Note the unsharpness at the left of one picture and at the right of the other. This is the fault of the wideangle lenses and the fact that their optical centers are 64mm apart while the LIAC has its axes 60mm apart. It is also compounded by the wideangle lenses being too far from the prime lens. I find it remarkable that when viewing these in 3d you don't notice that defect, even though the lack of sharpness is quite serious when viewed 2d. The brain compensates when one eye's image is unsharp. Still, I don't consider these results acceptable for serious photography.
I had considered further modifications:
A suggestion to LOREO. The Loreo 3d cameras originated in the days of film photography, and were marketed to people who wanted only 3-D prints without the fuss of mounting the pictures themselves. Just take the film to the one-hour photo, and then view the prints with one of Loreo's inexpensive viewing devices. Then LOREO introduced the LIAC 3-D adapters, which, for technical reasons, were only intended for use with Single Lens Reflex cameras, and sold with bayonet mounts for Pentax, Nikon, Canon and Minolta cameras only. Still the final product was expected to be prints, with the images in L-R order, so that the simple viewing devices could be used. Because of that requirement, the Loreo LIAC had to have mirrors arranged to interchange the pictures Left and Right on the camera's sensor.
Those days are no more. It's the digital age in photography. Loreo modified the LIAC device to work with the 3/4 size sensors of digital SLRs. Still the system was wedded to the notion that pictures will be viewed as prints, with the pictures in L-R order.
It's time to get fully into the digital age. Someone should produce a 3-D device that will fit on digital SLR cameras, and produce pictures in R-L order. This would eliminate the engineering compromises required by mirrors to interchange the picture's order. Forget prints. With products such as StereoPhotoMaker (free) users can take the images from the camera and output them in any format required, for parallel viewing, for cross-viewing, anaglyph (yechh!), etc. And yes, even Loreo viewer compatable prints.
The device should produce pictures with a horizontal angle of view of at least 36°, but 40° would be better. Dare we hope for a device that would interface with the camera's autofocus capabilities?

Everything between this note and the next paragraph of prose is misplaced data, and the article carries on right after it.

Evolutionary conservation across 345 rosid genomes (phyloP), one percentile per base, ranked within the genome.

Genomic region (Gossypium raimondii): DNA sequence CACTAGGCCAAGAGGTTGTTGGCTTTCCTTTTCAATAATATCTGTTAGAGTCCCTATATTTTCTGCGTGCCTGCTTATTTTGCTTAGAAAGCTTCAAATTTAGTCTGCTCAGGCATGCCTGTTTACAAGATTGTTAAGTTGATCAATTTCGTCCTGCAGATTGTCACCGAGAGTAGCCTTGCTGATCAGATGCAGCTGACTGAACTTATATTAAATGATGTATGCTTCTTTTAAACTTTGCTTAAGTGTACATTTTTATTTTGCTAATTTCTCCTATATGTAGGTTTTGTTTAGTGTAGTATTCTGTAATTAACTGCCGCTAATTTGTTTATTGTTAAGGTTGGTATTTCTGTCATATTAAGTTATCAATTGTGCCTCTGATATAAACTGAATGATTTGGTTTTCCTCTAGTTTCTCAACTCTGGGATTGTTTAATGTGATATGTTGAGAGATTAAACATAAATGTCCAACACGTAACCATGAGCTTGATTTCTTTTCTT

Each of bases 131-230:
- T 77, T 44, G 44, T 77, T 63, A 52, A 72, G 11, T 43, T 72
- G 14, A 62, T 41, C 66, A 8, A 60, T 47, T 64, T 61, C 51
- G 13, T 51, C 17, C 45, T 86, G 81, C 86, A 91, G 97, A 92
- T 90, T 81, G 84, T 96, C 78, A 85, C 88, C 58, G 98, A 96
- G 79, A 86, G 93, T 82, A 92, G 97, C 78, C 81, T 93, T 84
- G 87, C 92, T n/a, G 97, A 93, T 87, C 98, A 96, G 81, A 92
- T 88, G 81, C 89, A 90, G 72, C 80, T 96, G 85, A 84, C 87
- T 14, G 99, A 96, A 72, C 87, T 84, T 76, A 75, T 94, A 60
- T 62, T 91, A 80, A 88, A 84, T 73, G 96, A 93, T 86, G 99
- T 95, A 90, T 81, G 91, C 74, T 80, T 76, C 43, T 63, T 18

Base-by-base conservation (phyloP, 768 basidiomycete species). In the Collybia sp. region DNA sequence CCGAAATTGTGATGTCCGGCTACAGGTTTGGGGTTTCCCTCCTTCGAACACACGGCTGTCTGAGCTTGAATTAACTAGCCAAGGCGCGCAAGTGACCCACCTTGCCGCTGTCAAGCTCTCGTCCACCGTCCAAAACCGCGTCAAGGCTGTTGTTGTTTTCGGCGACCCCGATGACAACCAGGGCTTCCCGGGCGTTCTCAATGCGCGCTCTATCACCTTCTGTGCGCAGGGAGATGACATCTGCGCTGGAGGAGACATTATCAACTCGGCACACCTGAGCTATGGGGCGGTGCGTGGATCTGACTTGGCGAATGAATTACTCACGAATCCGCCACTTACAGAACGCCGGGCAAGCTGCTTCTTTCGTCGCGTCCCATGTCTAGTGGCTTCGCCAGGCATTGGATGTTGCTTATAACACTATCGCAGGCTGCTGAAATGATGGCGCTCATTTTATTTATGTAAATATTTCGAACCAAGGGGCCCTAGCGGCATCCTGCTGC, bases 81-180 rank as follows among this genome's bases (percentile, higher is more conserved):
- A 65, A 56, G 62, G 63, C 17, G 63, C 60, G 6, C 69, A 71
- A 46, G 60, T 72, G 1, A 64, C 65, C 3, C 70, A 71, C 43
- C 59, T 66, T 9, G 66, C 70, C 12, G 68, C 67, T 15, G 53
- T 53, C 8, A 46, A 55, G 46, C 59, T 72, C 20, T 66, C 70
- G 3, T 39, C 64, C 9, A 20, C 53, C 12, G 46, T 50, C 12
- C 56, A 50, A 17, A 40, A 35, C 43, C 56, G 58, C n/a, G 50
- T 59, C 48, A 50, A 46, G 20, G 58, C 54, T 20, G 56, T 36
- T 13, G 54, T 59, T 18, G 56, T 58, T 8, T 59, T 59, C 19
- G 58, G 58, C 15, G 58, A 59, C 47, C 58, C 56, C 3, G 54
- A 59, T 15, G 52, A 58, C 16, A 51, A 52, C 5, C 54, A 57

The optical components, lens, mirror and front filter rings should be securely positioned on a metal frame. The front filter rings should be metal also. The outer housing can be plastic.
How to achieve this? Well the mythical Loreo 9008 had retrofocus lenses for 25mm focal length, and these lenses were at the rear of the device. But a retrofocus design could easily have the front lens element (two of them) at the very front of the beam-splitter (where the current Loreo LIAC beamsplitters have plain glass windows to keep out dust).
Or consider using an anamorphic design to squeeze the images horizontally. This is the method used in movies for the old Cinemascope films, and still used in film production. (Again, the front glass windows could be front lens elements, negative power cylindrical lenses in front and a positive power cylindrical at the back, along with the prime lens.) The digital images could then be unsqueezed digitally with your computer. If such a device were available, I'll bet that stereo imaging software would soon incorporate an unsqueeze option, for any degree of expansion you require.
The pictures would be usable with any current (or future) stereo viewing system. With no "processing" at all, pictures in R-L order are immediately viewable on a computer screen using the cross-view method.
I know, such a device would sell for maybe twice as much as the Loreo 2008. Perhaps $300. But it would at last be 3-D of interest to professional photographers and serious amateurs, who are willing to pay big bucks for a high quality system. After all, any good quality lens for a digital SLR will easily cost $300 or much more.
So get with it, Loreo. We will be eagerly waiting.
Now [October 2009] it may be too late for Loreo to capture this market. The Fuji 3D W1 camera has been released. It does nearly everything sereo photographers wanted and it has a reliable autofocus for 3d as well as 3x optical zoom. It's pricey, at $600, and some may still want a device with comparable results to attach to their SLR cameras. And such a super Loreo might well cost as much as the Fuji 3d, if it has comparable features.
All pictures on this page © 2008 by Donald E. Simanek.
More cross-eyed stereos in 3d Gallery One.
Input and suggestions are welcome at the address shown to the right.